Home Business Why a shaky bank is sparking fears of a broader financial disaster

Why a shaky bank is sparking fears of a broader financial disaster

by SuperiorInvest

As the one-year anniversary of a crisis that toppled several midsize banks approaches, problems at another lender are once again bringing unwanted attention to the industry.

Concerns now focus on New York Community Bancorp, which operates approximately 400 branches nationwide under brands such as Flagstar Bank and Ohio Savings Bank. The bank grew in size over the past year, to more than $100 billion in assets, after taking over the fallen Signature Bank last spring in an auction organized by federal regulators.

Shares of New York Community Bancorp plummeted after it released an ugly earnings report that included unexpected losses on real estate loans tied to both office and apartment buildings. Its shares have lost about half their value over the past week.

Shares of other lenders with commercial real estate portfolios have also fallen, a reminder that what ails one lender can affect others, as when fears about concentrated customer bases and low-rate bond portfolios brought down a group from lenders last spring. Here’s what you need to know.

The biggest surprise in New York Community Bancorp’s earnings report last week came from its admission that the value of its real estate loans had fallen sharply, prompting it to cut its dividend and save $500 million to protect against losses. future. The bank identified a pair of loans in particular, one related to an office complex and another for a cooperative residential building, that were responsible for up to $185 million in losses.

Bank representatives, who did not respond to requests for comment, further fueled the angst by deflecting analysts’ questions about their future earnings expectations. The bank’s shares plunged nearly 40 percent after the earnings report and have continued to lose ground, falling 11 percent on Monday and more than 10 percent in early trading Tuesday.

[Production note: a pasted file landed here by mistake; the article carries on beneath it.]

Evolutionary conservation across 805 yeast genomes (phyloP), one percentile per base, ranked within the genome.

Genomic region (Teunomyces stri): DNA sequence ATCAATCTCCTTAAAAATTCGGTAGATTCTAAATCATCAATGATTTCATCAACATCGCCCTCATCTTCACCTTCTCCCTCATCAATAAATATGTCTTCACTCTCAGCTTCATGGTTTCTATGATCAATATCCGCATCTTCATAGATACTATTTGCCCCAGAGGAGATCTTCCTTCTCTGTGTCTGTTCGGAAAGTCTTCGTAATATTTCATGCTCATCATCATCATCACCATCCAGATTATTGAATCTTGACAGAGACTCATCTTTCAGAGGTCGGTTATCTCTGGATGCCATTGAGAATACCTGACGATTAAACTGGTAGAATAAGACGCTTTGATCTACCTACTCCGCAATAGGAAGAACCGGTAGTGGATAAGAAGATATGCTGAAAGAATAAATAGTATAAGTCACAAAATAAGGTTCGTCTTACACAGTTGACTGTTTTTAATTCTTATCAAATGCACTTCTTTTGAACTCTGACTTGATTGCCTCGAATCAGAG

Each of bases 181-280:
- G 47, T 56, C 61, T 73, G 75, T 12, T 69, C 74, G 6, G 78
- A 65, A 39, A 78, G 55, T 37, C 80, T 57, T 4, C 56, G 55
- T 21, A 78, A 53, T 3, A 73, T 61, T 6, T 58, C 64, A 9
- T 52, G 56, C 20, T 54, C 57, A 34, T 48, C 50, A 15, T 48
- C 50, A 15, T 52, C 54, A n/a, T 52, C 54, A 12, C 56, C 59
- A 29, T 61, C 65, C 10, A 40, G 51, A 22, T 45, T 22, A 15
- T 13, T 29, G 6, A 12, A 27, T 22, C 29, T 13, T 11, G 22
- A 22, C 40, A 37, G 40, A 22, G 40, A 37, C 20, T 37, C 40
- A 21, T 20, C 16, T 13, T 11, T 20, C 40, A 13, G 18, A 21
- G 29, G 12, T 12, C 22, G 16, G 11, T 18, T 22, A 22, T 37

A wide swath of smaller lenders, including community banks and private lenders, could also face losses related to commercial real estate loans, many of which were made before the post-pandemic transition to hybrid work pressured office landlords and affected the value of their properties. buildings to fall. Rising interest rates in recent years have also made refinancing such loans more expensive.

M&T Bank has a similar size and comparable exposure to the commercial real estate sector, according to Wolfe Research. In its latest earnings report, the bank reported an increase in troubled home loans, but analysts said the exposure was “manageable.”

The regional average banking stock has lost 10 percent over the past week.

America’s largest banks, such as JPMorgan Chase and Citigroup, have been setting aside money for months to prepare for potential real estate losses. They are generally considered better able to withstand a recession due to their diversified loan and depositor base. Share prices of larger banks have recently held up better than those of smaller lenders.

Jerome H. Powell, chairman of the Federal Reserve, said during an interview on “60 Minutes” that aired Sunday that he considered a banking crisis led by the housing sector unlikely. He said some smaller and regional banks were “challenged” but that the U.S. central bank was working with them.

Powell described the situation as a “considerable problem” that the Federal Reserve had been aware of for “a long time.”

Last spring’s banking crisis was exacerbated by worried customers rushing to withdraw their money immediately, forcing several banks to suspend withdrawals as they scrambled to raise cash. (Banks are required to keep only a fraction of customer deposits on hand.) Thanks to the widespread use of mobile banking and electronic transfers, such a phenomenon can occur now faster than ever.

There is little sign that New York Community Bancorp is anywhere near that precipice. Bank executives said last week that deposits had fallen only 2 percent in the fourth quarter. They have provided no further public updates, but Bank of America analysts on Friday cited “management comments” that New York Community Bancorp was not experiencing any unusual deposit activity.

Falling stock prices do not directly impede a bank’s daily operations. New York Community Bancorp branches continue to operate normally and each customer is protected by $250,000 government insurance.

Even for accounts above that level, regulators often organize auctions in the event of a catastrophe (as they did last spring) in which failing banks are absorbed by healthier ones, with the goal of protecting the holders. of common accounts.

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